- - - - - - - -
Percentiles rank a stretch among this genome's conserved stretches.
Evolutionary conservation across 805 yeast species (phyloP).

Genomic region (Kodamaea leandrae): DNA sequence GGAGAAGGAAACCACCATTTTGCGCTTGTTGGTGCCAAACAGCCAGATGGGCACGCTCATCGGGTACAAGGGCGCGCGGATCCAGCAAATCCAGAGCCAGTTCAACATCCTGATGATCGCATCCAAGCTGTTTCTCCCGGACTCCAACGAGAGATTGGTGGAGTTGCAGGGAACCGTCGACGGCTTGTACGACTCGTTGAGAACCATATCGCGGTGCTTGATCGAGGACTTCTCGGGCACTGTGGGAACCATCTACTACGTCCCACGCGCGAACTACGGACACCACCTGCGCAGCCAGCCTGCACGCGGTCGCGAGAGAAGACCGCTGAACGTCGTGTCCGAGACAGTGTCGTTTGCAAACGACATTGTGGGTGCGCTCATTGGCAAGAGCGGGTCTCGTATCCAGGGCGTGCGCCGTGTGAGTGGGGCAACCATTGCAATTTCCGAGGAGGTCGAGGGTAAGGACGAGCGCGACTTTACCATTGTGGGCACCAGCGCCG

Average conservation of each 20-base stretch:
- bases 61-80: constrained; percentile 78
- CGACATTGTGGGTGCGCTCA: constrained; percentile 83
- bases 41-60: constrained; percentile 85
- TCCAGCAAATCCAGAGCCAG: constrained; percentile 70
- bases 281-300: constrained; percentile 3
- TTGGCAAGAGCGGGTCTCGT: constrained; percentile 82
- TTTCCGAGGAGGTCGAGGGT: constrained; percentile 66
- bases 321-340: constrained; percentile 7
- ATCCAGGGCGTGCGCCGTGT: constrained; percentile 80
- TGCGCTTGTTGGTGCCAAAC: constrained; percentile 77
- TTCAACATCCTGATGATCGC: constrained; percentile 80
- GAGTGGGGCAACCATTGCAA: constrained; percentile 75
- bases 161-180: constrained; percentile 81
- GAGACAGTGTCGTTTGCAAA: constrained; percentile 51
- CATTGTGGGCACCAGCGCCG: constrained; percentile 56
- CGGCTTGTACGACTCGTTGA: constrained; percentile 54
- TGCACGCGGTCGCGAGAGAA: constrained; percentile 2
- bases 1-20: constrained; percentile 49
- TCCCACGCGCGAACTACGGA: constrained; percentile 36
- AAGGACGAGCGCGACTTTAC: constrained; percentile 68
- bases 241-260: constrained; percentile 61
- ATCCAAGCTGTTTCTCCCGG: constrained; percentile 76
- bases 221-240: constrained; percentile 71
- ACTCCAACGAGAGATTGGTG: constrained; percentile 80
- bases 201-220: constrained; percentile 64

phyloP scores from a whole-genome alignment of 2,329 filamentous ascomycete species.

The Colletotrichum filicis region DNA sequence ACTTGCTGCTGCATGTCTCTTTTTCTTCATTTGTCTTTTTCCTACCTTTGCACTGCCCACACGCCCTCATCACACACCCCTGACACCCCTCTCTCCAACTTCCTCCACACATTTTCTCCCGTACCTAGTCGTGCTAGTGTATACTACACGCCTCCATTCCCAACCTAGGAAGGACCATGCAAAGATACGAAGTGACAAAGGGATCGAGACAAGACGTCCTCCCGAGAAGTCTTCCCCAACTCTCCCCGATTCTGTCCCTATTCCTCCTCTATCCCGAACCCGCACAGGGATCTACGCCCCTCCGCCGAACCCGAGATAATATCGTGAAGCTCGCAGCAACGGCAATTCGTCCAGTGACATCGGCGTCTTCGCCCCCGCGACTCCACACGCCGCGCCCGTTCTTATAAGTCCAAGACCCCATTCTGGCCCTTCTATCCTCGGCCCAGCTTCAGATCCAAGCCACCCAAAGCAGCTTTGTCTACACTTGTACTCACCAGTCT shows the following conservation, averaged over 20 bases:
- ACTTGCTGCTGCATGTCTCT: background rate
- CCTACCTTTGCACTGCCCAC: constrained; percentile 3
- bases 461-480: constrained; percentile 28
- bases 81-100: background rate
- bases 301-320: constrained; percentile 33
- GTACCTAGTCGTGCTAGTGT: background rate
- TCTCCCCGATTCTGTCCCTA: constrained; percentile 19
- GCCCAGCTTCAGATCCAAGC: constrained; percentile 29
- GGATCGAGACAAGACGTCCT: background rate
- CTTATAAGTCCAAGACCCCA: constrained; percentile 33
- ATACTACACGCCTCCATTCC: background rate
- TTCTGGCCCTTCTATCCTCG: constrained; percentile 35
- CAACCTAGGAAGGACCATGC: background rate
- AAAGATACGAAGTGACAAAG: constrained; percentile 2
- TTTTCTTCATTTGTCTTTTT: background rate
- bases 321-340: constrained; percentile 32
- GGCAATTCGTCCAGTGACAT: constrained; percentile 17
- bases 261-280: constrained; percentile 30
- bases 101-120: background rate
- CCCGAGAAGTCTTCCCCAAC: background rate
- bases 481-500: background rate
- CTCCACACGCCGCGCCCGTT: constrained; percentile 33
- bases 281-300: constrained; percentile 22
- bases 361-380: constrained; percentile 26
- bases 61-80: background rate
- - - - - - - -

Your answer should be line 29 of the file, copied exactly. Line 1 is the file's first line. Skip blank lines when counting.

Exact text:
- bases 201-220: constrained; percentile 64